Abstract 3038: Altered Expression Of The Immunomodulatory Proteins Cd200 And Cd200r1 In Lymphoid Tissue Following Ischemic Stroke
Background and Purpose: Previous studies have demonstrated a rapid activation of peripheral immune responses following experimental stroke, marked by increases in pro-inflammatory cytokines, chemokines, and leukocyte entry into the brain, which may exacerbate tissue damage caused by reperfusion. In the CNS, a consequence of the local immune response to stroke is disruption of the immunosuppressant interaction between CD200 ligand (CD200), expressed by CNS-resident cells, and CD200 receptor (CD200R1) on microglia. Microglia are myeloid-derived cells, which serve as endogenous macrophages within the CNS. In models of CNS injury, disruption of the CD200-CD200R1 interaction leads to changes in intracellular signaling that can increase expression of several pro-inflammatory factors. In the present study, we compared gene expression of CD200 and CD200R1 in the bone marrow, a site of immune cell production, between sham and stroke mice. Additionally, we explored CD200 and CD200R1 protein expression in the primary and secondary lymphoid tissues between sham and stroke mice.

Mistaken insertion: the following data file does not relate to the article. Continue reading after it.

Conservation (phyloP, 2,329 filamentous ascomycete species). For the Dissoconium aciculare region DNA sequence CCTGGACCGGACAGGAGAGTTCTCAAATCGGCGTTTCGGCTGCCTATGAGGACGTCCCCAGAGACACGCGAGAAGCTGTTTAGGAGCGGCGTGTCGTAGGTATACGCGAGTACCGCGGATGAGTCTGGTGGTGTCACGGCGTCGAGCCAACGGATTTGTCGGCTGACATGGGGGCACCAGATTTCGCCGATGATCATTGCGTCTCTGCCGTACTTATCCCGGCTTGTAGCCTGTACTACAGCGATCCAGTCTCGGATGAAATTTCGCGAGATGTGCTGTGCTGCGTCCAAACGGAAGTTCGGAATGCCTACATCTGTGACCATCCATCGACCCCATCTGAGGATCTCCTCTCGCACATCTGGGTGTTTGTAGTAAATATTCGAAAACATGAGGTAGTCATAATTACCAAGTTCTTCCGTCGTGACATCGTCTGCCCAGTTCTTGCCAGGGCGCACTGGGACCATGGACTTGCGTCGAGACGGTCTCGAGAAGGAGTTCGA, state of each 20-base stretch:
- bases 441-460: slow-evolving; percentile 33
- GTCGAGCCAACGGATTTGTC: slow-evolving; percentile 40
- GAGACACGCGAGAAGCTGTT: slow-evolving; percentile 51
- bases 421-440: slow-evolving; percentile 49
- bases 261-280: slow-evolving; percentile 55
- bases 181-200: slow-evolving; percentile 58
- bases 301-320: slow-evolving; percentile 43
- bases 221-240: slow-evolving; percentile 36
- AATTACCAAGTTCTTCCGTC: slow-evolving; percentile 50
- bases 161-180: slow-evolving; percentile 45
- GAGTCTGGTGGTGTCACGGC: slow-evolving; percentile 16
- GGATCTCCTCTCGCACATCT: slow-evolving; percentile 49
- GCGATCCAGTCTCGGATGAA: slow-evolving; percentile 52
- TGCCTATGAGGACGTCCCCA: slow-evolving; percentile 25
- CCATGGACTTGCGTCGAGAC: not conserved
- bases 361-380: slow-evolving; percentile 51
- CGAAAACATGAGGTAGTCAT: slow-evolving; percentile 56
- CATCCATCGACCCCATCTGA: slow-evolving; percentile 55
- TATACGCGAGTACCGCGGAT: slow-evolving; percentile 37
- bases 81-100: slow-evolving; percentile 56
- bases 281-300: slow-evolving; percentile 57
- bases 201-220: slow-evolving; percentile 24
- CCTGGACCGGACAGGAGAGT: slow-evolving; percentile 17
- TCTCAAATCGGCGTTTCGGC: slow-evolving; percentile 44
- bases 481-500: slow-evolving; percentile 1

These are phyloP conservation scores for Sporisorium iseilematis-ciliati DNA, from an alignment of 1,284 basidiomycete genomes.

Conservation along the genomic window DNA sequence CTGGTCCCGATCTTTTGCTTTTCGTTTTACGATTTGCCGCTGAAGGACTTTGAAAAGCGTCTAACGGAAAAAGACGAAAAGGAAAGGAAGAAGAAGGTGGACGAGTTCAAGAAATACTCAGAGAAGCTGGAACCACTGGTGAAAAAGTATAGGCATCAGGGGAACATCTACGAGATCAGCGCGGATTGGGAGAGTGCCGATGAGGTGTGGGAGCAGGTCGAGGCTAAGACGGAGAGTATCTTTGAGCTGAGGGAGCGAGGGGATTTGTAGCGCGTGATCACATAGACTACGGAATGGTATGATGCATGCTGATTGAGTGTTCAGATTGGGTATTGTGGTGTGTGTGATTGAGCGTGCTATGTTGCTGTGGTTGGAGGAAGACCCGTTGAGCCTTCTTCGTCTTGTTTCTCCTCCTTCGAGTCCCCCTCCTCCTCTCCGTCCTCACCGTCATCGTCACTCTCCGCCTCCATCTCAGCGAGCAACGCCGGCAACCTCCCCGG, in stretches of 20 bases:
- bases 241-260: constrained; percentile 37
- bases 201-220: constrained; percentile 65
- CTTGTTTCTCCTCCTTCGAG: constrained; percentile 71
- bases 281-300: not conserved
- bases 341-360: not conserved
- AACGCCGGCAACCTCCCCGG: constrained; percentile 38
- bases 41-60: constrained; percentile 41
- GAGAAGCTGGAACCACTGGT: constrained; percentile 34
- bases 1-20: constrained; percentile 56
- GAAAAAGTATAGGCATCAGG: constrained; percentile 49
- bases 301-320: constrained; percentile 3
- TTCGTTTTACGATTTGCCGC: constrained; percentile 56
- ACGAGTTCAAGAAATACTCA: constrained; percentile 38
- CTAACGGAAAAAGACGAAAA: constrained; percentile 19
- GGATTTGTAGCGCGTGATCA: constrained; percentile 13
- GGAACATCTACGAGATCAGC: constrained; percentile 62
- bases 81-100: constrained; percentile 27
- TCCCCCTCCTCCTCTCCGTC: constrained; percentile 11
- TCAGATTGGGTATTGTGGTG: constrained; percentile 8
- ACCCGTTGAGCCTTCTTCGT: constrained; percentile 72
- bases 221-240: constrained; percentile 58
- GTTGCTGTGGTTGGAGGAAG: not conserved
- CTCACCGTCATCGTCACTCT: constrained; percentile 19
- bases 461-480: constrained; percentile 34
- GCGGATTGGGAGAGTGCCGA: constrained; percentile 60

Methods: Experimental stroke was induced by middle cerebral artery occlusion in male C57BL/6 mice for 90 minutes prior to reperfusion. Mice were sacrificed 5, 24, and 72 hours after stroke. Bone marrow was harvested from femur and RNA was extracted using Trizol®. cDNA was analyzed for CD200 and CD200R1 expression using qPCR. Western blots were performed on protein extracts from spleens and lymph nodes.
Results: In the 5-hour cohort, a significant increase in CD200R1 and CD200 expression was observed in the bone marrow of stroke mice compared with sham. Expression of CD200 and CD200R1 was also elevated in secondary lymphoid tissue in stroke mice. In the 72-hour cohort, a significant decrease in CD200 expression was observed in stroke mice compared to sham mice. Within lymphoid tissue, similar trends were also observed for CD200R1.
Conclusions: Immediately following stroke injury, CD200 and CD200R1 gene expression levels are altered in bone marrow, thereby enhancing pro-inflammatory signaling and increasing immune cells in peripheral circulation that can migrate into the brain. The subsequent decrease in expression of these proteins in the 72-hour cohort suggests that CD200- and CD200R-expressing cells are depleted in the bone marrow as a result of their activation, mobilization, and recruitment to the brain. Increased CD200 and CD200R expression in the spleen suggest a similar response by the peripheral immune system as the brain signals for the production of anti-inflammatory components. These results suggest that following stroke, bone marrow activation induces a mobilization signal which targets CD200/R-expressing cells to sites of ischemic brain injury, and is consistent with previous observations showing increased CD200R1 protein levels in the brain following stroke.
- © 2012 by American Heart Association, Inc.